More surprises may be in store, but I think the worst is over.

Sigh, I used to be hosted by this religious fanatic nerd in Texas. I could just phone Ed, and Ed would fix whatever. Unfortunately, somebody hired Ed for a real IT job and part of the deal included Ed giving up moonlighting as a hosting service.

UPDATE: I just found that I’ve got the blog from yesterday sitting on an open browser page, so now I can just, laboriously, reload all the missing postings.

08 Oct 2020

Love Hurts

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Cell Mate Chastity Cage (Short Model).

A $189 Chinese Bluetooth Chastity Ring designed for Domination games, or mere assured fidelity, has been shown to be vulnerable to hacking, and can be permanently locked by third parties, requiring the use of an angle grinder or other heavy power tool to cut the device off. A drastic solution, to say the least.

Additionally, its security flaws allow the hacker to steal the user’s passwords, birthday, location, and other sensitive data.

Gizmodo

Drudge Now

18 Sep 2020

Antique Women’s Embroidered Pins

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https://ratak-monodosico.tumblr.com/post/629602197286600705

The moth and fly embroideries are as elaborate and astonishing as the naturalistic trout fly imitations devised by the late Bill Blades. Cf. William Blades, Fishing Flies and Fly-Tying, 1951.

05 Feb 2020

Latest Thing From Silicon Valley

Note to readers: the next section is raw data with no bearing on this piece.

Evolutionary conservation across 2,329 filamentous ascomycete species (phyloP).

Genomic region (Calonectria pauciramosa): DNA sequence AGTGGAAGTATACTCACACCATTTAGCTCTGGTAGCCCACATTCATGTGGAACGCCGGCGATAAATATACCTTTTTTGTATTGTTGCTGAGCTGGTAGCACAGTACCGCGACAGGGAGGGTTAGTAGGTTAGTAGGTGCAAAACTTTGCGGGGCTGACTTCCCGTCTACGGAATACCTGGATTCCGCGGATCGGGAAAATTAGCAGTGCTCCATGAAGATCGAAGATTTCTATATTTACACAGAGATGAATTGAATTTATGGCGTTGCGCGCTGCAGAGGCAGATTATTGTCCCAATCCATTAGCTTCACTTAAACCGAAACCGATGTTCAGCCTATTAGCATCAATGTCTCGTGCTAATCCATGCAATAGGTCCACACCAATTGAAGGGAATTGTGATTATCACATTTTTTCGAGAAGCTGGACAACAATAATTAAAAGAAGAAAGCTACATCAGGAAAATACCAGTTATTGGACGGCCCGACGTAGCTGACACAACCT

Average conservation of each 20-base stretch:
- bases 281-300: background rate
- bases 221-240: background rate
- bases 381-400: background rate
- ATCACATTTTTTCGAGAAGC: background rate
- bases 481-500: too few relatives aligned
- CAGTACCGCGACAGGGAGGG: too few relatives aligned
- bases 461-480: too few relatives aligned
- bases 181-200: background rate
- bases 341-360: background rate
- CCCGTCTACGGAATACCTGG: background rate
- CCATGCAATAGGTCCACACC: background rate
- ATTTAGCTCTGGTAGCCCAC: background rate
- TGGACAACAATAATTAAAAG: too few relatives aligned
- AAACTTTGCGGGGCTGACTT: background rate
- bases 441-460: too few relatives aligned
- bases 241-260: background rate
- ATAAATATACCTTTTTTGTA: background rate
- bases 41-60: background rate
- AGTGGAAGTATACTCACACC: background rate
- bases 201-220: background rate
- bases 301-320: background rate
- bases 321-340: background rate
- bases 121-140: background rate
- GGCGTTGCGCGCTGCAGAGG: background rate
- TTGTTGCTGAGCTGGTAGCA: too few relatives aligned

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19 Jan 2020

Roman Engineering

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Interior of the Pantheon in Rome.

In his excellent King Arthur’s Wars: The Anglo-Saxon Conquest of England (2016), retired British officer Jim Storr (now teaching at the Norwegian Military Academy in Oslo) puts the astonishing Roman technological achievements into perspective.

Roman engineers… were astonishingly skillful. In the years just before the birth of Christ they built an underground tunnel to bring water to Bologna in Italy. The tunnel was 20 kilometres long. Hundreds of years earlier they had drained the Pontine marshes south east of Rome. In the second century A.D. they brought water to a city in what is now Syria from a source over 130 kilometres away. It had an average gradient of just 3 centimetres’ fall in every kilometre. Many kilometers of it still exist today. In several cities in Europe, Roman aqueducts still provide water from several kilometres away. The world-famous Trevi fountain in Rome is supplied by the Virgo aqueduct, 22 kilometres long and built in 19 BC. The Pantheon in Rome was built in about 126 A.D. It is the world’s first large mass-concrete dome building. It is over 40 metres high and is visited by thousands of tourists, in complete safety, every day: almost 2000 years later.

Roman engineers were not just good builders. They were also world-class surveyors. If you walk south from London Bridge today, you soon reach Kennington Park Road (the A3). As you look along it you are looking in the precise direction of the east gate of Chichester, 59.84 Roman miles from the end of London Bridge. The surveyors who first laid out that road, probably in the first century A.D., knew precisely which direction Chichester lay in. There are two major rows of hills (the North and South Downs) in between.